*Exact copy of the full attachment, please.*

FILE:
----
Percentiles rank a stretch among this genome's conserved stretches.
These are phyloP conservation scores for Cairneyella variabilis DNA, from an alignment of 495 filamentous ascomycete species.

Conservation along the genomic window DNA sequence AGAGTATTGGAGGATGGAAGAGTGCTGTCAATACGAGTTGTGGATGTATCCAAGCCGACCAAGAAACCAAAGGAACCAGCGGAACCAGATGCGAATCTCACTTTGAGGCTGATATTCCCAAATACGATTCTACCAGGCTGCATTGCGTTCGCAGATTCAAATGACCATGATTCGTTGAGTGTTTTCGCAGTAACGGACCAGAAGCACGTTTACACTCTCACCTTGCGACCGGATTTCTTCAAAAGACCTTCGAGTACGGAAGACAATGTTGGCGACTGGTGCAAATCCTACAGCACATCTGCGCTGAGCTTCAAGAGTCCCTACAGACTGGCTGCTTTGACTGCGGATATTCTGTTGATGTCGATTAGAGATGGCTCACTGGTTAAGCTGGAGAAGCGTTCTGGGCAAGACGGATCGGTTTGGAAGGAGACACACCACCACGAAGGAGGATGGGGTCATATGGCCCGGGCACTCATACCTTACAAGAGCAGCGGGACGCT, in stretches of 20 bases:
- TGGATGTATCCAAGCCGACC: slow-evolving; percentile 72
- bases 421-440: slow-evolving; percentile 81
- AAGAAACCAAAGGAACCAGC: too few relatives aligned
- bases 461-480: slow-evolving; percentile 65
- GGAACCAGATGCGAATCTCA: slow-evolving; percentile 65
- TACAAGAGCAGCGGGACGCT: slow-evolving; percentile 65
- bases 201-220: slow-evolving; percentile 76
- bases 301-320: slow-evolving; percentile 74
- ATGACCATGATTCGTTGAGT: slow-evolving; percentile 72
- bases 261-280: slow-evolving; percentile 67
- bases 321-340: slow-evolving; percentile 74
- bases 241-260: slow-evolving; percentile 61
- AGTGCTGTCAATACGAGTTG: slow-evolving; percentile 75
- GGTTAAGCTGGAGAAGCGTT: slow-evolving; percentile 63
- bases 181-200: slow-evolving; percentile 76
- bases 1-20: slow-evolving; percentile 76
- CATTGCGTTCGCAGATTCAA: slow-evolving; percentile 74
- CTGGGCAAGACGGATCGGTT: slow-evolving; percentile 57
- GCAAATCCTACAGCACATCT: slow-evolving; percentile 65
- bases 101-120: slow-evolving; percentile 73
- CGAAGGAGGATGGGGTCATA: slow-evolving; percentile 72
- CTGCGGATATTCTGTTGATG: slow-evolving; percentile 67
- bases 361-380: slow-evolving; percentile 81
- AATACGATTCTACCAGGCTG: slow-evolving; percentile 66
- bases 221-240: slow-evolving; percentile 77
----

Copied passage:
Percentiles rank a stretch among this genome's conserved stretches.
These are phyloP conservation scores for Cairneyella variabilis DNA, from an alignment of 495 filamentous ascomycete species.

Conservation along the genomic window DNA sequence AGAGTATTGGAGGATGGAAGAGTGCTGTCAATACGAGTTGTGGATGTATCCAAGCCGACCAAGAAACCAAAGGAACCAGCGGAACCAGATGCGAATCTCACTTTGAGGCTGATATTCCCAAATACGATTCTACCAGGCTGCATTGCGTTCGCAGATTCAAATGACCATGATTCGTTGAGTGTTTTCGCAGTAACGGACCAGAAGCACGTTTACACTCTCACCTTGCGACCGGATTTCTTCAAAAGACCTTCGAGTACGGAAGACAATGTTGGCGACTGGTGCAAATCCTACAGCACATCTGCGCTGAGCTTCAAGAGTCCCTACAGACTGGCTGCTTTGACTGCGGATATTCTGTTGATGTCGATTAGAGATGGCTCACTGGTTAAGCTGGAGAAGCGTTCTGGGCAAGACGGATCGGTTTGGAAGGAGACACACCACCACGAAGGAGGATGGGGTCATATGGCCCGGGCACTCATACCTTACAAGAGCAGCGGGACGCT, in stretches of 20 bases:
- TGGATGTATCCAAGCCGACC: slow-evolving; percentile 72
- bases 421-440: slow-evolving; percentile 81
- AAGAAACCAAAGGAACCAGC: too few relatives aligned
- bases 461-480: slow-evolving; percentile 65
- GGAACCAGATGCGAATCTCA: slow-evolving; percentile 65
- TACAAGAGCAGCGGGACGCT: slow-evolving; percentile 65
- bases 201-220: slow-evolving; percentile 76
- bases 301-320: slow-evolving; percentile 74
- ATGACCATGATTCGTTGAGT: slow-evolving; percentile 72
- bases 261-280: slow-evolving; percentile 67
- bases 321-340: slow-evolving; percentile 74
- bases 241-260: slow-evolving; percentile 61
- AGTGCTGTCAATACGAGTTG: slow-evolving; percentile 75
- GGTTAAGCTGGAGAAGCGTT: slow-evolving; percentile 63
- bases 181-200: slow-evolving; percentile 76
- bases 1-20: slow-evolving; percentile 76
- CATTGCGTTCGCAGATTCAA: slow-evolving; percentile 74
- CTGGGCAAGACGGATCGGTT: slow-evolving; percentile 57
- GCAAATCCTACAGCACATCT: slow-evolving; percentile 65
- bases 101-120: slow-evolving; percentile 73
- CGAAGGAGGATGGGGTCATA: slow-evolving; percentile 72
- CTGCGGATATTCTGTTGATG: slow-evolving; percentile 67
- bases 361-380: slow-evolving; percentile 81
- AATACGATTCTACCAGGCTG: slow-evolving; percentile 66
- bases 221-240: slow-evolving; percentile 77